In an unprecedented move that has raised eyebrows across the nation, the Maldives has delegated the responsibility of creating psychological profiles of its top security officials to an Indian university, National Forensic University (NFU) in Gandhinagar, according to Indianexpress.com. This arrangement has sparked a conversation about the potential risks of providing sensitive data about high-ranking security officials to a foreign entity.
Notably, the task of assessing the high-level officers' psychological leanings towards different security-related issues is to be carried out by NFU. While such assessments may have their merits, there is growing concern about the extent to which such personal data is being shared with an external institution.
Strikingly, neither the Defence Ministry nor the Ministry of Home Affairs had previously revealed that the government was planning to sign such an agreement with an Indian university. This lack of transparency about the decision has stirred unease among Maldivians.
NFU's campus director, Shakaro Chunar, confirmed the agreement. He shared that the Maldives has indeed enlisted India's help in creating psychological profiles of the newly recruited security services officers.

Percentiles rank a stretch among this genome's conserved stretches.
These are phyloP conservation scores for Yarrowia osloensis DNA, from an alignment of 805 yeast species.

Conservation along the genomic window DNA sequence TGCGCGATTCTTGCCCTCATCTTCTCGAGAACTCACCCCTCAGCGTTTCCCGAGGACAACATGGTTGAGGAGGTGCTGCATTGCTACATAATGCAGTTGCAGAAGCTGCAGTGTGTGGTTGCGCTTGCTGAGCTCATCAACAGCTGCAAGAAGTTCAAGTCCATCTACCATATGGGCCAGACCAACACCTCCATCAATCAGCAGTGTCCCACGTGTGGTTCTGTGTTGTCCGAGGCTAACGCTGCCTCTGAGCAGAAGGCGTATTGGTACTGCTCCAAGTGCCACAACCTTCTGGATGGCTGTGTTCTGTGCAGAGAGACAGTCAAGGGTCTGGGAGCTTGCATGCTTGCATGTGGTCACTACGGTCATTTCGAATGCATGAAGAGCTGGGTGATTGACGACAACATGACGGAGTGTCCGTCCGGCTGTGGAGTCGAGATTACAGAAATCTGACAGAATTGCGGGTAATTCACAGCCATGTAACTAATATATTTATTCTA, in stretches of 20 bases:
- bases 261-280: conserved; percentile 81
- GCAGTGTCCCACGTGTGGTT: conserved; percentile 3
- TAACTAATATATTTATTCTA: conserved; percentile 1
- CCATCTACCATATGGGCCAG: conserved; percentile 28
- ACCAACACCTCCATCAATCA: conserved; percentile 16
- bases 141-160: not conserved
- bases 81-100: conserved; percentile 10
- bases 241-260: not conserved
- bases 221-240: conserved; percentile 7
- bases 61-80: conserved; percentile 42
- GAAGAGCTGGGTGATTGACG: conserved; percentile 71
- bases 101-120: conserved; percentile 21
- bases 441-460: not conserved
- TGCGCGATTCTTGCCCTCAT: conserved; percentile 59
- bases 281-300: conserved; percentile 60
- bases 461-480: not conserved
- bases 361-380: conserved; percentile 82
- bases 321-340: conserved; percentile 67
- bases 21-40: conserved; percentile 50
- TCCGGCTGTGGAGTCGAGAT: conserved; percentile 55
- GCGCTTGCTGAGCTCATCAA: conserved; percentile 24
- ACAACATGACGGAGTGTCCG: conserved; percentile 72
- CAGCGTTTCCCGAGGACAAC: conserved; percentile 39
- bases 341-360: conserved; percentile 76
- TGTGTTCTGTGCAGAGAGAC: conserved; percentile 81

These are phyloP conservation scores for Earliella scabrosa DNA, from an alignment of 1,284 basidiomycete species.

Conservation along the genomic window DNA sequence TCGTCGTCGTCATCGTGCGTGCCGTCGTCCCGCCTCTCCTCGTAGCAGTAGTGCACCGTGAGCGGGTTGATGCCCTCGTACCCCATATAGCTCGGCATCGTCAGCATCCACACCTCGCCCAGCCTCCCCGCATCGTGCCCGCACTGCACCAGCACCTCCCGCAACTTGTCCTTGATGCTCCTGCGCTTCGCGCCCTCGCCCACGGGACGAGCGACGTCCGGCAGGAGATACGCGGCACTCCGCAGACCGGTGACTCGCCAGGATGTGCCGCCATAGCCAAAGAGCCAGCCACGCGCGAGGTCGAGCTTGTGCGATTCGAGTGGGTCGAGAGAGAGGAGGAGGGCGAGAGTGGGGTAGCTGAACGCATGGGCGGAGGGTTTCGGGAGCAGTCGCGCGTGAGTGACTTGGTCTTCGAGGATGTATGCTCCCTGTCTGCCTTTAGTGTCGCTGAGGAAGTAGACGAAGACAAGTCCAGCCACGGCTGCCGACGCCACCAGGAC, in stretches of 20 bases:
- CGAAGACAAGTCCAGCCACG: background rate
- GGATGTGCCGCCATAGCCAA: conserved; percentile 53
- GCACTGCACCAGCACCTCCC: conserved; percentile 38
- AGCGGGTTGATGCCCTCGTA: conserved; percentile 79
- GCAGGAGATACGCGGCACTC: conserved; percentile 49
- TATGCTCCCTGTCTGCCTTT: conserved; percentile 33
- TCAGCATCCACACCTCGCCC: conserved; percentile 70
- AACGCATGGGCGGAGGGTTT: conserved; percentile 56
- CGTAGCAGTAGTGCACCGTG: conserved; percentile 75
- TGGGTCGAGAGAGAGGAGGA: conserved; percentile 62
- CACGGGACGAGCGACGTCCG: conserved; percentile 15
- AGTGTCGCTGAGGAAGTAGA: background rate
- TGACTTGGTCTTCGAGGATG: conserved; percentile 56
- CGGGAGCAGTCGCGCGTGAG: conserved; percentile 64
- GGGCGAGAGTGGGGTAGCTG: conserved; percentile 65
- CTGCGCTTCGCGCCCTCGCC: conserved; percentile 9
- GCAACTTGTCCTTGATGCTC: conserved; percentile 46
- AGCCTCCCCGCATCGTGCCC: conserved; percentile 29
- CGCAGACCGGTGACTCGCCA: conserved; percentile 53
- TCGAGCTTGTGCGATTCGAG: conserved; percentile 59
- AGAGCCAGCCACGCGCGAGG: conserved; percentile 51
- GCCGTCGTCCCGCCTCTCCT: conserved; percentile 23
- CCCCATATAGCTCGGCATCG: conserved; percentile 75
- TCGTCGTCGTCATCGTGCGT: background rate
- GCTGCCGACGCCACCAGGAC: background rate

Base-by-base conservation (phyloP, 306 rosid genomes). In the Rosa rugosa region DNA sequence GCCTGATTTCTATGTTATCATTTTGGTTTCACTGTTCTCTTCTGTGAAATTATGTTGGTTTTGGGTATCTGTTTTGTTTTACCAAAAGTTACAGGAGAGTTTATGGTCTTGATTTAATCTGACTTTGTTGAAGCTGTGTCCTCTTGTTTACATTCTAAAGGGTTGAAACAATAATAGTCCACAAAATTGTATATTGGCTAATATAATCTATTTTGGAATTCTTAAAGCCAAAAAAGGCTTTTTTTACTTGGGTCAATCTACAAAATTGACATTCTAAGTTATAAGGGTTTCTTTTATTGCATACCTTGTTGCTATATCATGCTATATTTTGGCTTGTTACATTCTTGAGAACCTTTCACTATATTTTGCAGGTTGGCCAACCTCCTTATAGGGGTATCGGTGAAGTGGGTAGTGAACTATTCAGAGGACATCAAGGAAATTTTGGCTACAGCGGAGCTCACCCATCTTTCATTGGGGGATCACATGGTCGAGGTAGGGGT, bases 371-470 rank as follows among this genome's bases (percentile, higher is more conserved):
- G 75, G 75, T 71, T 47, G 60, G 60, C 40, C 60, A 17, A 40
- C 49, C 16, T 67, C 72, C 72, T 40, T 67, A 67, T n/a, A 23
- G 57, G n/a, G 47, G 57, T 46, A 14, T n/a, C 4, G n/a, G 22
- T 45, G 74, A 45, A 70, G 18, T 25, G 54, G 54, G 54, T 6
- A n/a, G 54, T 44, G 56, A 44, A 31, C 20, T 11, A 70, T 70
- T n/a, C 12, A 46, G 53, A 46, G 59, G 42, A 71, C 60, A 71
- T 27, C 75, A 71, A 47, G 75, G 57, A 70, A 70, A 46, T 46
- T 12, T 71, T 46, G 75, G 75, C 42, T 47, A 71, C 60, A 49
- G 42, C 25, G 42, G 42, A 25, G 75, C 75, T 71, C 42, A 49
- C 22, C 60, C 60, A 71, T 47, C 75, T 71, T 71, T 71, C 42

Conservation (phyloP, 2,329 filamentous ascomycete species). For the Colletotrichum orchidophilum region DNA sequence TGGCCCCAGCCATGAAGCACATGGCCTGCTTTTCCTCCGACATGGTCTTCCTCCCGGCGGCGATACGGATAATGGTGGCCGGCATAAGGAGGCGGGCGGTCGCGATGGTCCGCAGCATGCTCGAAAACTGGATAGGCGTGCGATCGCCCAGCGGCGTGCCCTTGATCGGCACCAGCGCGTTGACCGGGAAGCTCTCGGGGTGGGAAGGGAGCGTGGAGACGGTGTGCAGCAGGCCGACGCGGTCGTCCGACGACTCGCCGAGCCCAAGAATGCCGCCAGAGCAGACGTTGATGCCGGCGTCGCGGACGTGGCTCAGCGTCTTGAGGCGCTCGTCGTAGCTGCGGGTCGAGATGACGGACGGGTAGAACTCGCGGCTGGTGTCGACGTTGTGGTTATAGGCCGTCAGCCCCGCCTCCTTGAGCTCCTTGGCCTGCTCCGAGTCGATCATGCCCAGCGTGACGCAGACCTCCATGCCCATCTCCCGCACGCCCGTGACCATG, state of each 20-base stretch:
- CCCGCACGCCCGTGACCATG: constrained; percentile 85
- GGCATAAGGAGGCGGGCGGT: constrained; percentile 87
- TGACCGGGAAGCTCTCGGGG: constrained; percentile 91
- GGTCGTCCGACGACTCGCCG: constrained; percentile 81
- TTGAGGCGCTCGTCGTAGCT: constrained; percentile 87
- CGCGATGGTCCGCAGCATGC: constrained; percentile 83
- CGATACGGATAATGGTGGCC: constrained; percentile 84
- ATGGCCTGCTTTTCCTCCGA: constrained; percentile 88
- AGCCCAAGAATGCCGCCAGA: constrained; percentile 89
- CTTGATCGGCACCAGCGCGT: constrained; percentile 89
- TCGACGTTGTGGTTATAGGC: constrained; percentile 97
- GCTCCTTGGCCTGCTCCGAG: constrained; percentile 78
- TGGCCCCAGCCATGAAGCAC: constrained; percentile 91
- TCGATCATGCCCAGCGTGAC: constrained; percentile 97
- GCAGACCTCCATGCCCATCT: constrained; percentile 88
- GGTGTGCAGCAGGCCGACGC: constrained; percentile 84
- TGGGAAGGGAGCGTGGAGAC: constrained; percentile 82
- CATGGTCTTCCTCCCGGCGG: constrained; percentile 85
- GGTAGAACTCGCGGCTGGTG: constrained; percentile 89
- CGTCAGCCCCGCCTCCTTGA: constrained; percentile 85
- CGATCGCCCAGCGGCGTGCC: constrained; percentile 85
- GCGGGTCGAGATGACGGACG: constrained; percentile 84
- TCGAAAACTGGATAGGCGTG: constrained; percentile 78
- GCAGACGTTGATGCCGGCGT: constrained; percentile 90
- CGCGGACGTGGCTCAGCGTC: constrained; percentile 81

The university is not only involved in psychological verification of national security services officers, but also prepares psychological profiles for other categories, an NFSU official reported. They use a range of techniques, including polygraph tests, to prepare these profiles, which further intensifies the debate around privacy and data protection.
The person heading the profiling project, Vishal Parmar, revealed that the process includes examining the officers' moral values, past criminal records, and potential future threats from them.
While some argue that these profiles might help identify weaknesses and potential avenues of influence among officers, others worry that such personal information of key security officials landing in the hands of a foreign institution could have unpredictable repercussions.
Interestingly, the NFU's profiles are not being used to recruit officers for security services in Gujarat, the university's home state in India.
This decision by the Maldives government marks a sharp departure from traditional practices concerning national security. While it might be seen as an innovative step towards improving security services, the move has also caused considerable apprehension due to the potential privacy implications and the handing over of sensitive information to a third country.